The wooden handle is comfortable to use and stylish to look at
The wooden handle is comfortable to use and stylish to look at

Accuracy


Gauge accuracy was the only area in which this pump encountered some problems in our tests. Previous OGL tests of earlier models of this pump showed it to be quite accurate, but repeated tests with different tires and valves had this gauge reading consistently off by roughly 5 PSI. Pumping a tire to a reading of 80 PSI would show 74-76 PSI on our independent gauge. Pumping to 30 PSI yielded 24 or 25 PSI. Since the ABS1 flip-thread chuck disconnects from valves very easily with virtually no air leakage, and our independent gauge screws on to valves in a similar fashion, we expected results to be quite accurate. However this did not seem to be the case. 5 PSI isn't an enormous discrepancy, and would not be likely to cause any concern for casual bike riders, but for more serious cyclists this could make a big difference.

When the Lezyne Steel Floor Drive isn't in use  consider displaying it as an art piece
When the Lezyne Steel Floor Drive isn't in use, consider displaying it as an art piece

Best Applications


Due to the high pressure it's capable of delivering, perhaps the best application for the Lezyne Steel Floor Drive is very high-pressure tires for track and road racers. Having a gauge that goes to 220 doesn't mean the user is required to go that high though, and this pump would be perfectly capable of pumping up lower pressure mountain bike tires. If you're strictly a mountain biker, you might be more interested in a high volume pump; we reviewed two very inexpensive options in the Bell and Schwinn models this time around.

It's not the lightest pump for travel, but it's definitely sturdy enough to be tossed in a big travel bag or loosely into the bed of a truck and come out pumping strong on the other side. Or just keep it on a windowsill, on display in your Manhattan apartment to show off to guests and neighbors, combining form and function, ready for action whenever your tires get low. One reviewer is thinking particularly hard about that last option.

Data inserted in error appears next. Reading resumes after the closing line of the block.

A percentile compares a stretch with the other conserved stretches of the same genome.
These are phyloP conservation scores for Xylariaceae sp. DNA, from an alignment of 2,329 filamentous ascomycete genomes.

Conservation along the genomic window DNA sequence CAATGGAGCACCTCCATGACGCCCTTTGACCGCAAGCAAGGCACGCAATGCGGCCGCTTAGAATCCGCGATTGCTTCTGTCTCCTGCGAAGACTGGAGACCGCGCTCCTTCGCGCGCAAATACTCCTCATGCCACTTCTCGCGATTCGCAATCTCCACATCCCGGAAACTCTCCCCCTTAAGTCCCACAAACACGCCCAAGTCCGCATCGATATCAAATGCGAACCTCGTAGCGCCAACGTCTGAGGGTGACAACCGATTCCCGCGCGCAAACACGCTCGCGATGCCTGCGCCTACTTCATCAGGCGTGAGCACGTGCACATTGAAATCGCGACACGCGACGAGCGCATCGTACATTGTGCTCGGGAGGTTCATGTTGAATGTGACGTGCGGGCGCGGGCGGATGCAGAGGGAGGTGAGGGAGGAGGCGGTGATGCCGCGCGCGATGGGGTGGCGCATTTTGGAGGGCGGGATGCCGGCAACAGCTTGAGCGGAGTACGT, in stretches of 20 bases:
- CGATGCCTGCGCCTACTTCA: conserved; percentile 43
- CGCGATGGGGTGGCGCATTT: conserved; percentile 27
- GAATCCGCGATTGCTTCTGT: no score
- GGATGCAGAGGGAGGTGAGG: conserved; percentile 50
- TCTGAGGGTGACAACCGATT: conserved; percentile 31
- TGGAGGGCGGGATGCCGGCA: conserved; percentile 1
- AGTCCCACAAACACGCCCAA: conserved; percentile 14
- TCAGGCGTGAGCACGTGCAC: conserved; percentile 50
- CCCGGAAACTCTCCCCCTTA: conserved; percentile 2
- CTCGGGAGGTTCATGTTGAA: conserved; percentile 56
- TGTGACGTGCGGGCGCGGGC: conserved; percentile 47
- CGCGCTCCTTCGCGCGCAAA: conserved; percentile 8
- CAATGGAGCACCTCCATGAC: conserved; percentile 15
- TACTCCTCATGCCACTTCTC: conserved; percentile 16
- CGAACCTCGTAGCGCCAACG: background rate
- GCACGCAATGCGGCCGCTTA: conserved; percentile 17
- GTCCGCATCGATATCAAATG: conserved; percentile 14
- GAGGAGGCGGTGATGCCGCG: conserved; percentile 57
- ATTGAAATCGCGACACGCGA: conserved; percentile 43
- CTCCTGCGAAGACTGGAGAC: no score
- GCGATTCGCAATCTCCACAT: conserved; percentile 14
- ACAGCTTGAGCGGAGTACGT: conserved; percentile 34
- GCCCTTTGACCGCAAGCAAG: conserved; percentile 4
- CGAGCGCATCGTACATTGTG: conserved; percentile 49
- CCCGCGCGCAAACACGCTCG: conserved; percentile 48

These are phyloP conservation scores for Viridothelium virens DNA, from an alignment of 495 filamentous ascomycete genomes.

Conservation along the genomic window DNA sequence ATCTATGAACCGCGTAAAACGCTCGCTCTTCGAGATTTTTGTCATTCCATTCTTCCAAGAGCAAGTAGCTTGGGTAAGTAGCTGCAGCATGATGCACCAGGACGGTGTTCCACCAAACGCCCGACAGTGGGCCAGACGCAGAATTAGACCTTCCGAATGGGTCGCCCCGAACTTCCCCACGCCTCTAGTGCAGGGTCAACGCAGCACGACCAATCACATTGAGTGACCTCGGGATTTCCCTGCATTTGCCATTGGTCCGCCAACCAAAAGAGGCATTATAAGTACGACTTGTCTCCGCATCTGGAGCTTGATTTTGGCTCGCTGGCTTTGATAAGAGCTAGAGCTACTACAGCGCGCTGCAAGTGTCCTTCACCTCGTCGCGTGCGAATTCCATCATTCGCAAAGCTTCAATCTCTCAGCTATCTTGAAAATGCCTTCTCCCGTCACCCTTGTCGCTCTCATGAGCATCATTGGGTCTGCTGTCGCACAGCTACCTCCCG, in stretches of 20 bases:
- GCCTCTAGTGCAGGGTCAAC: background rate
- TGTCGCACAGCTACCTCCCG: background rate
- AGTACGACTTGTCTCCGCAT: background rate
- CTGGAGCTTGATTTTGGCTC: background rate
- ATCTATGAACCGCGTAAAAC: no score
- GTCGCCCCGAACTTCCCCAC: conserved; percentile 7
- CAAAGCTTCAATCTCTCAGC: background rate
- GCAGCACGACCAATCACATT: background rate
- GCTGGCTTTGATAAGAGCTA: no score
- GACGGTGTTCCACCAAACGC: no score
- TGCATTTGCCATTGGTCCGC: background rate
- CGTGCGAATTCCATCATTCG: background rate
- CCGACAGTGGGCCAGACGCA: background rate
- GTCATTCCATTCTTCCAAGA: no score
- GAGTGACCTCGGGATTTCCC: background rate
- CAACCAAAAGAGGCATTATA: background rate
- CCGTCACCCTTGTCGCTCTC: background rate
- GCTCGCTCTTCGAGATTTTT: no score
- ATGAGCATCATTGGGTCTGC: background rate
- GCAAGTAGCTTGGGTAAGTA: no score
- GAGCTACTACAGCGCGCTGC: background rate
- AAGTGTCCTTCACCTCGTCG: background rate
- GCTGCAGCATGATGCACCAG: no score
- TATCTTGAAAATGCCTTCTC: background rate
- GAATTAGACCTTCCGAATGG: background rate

Value


Thought it is one of the most expensive pumps we reviewed here, this is quite a nice pump for $60. Quality construction, stylish design, solid all-around performance, it feels good to use, and frankly it just looks sexy as hell. There are some adequate pumps available that cost half as much, but we wouldn't count on them lasting as long, and they certainly won't look as good. Lezyne also makes many replacement parts available for their pumps at reasonable prices on their website, so if your hose gets cut or the face of your gauge gets smashed, you don't have to throw the whole pump away.


Conclusion


Although there are some lingering questions about the accuracy of the gauge, this is really a great pump that our reviewers and their friends loved using, and folks who tried a number of pumps we tested remarked informally that if they were able to keep just one, they'd have their eye on the shiny black steel. The ABS1 flip-thread chuck makes for an easy to use and reliable pump head. It feels smooth and solid when pumping, and looks good doing it.

Mark Schanzenbach

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Most recent review: April 19, 2018
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OutdoorGearLab Editors' Rating: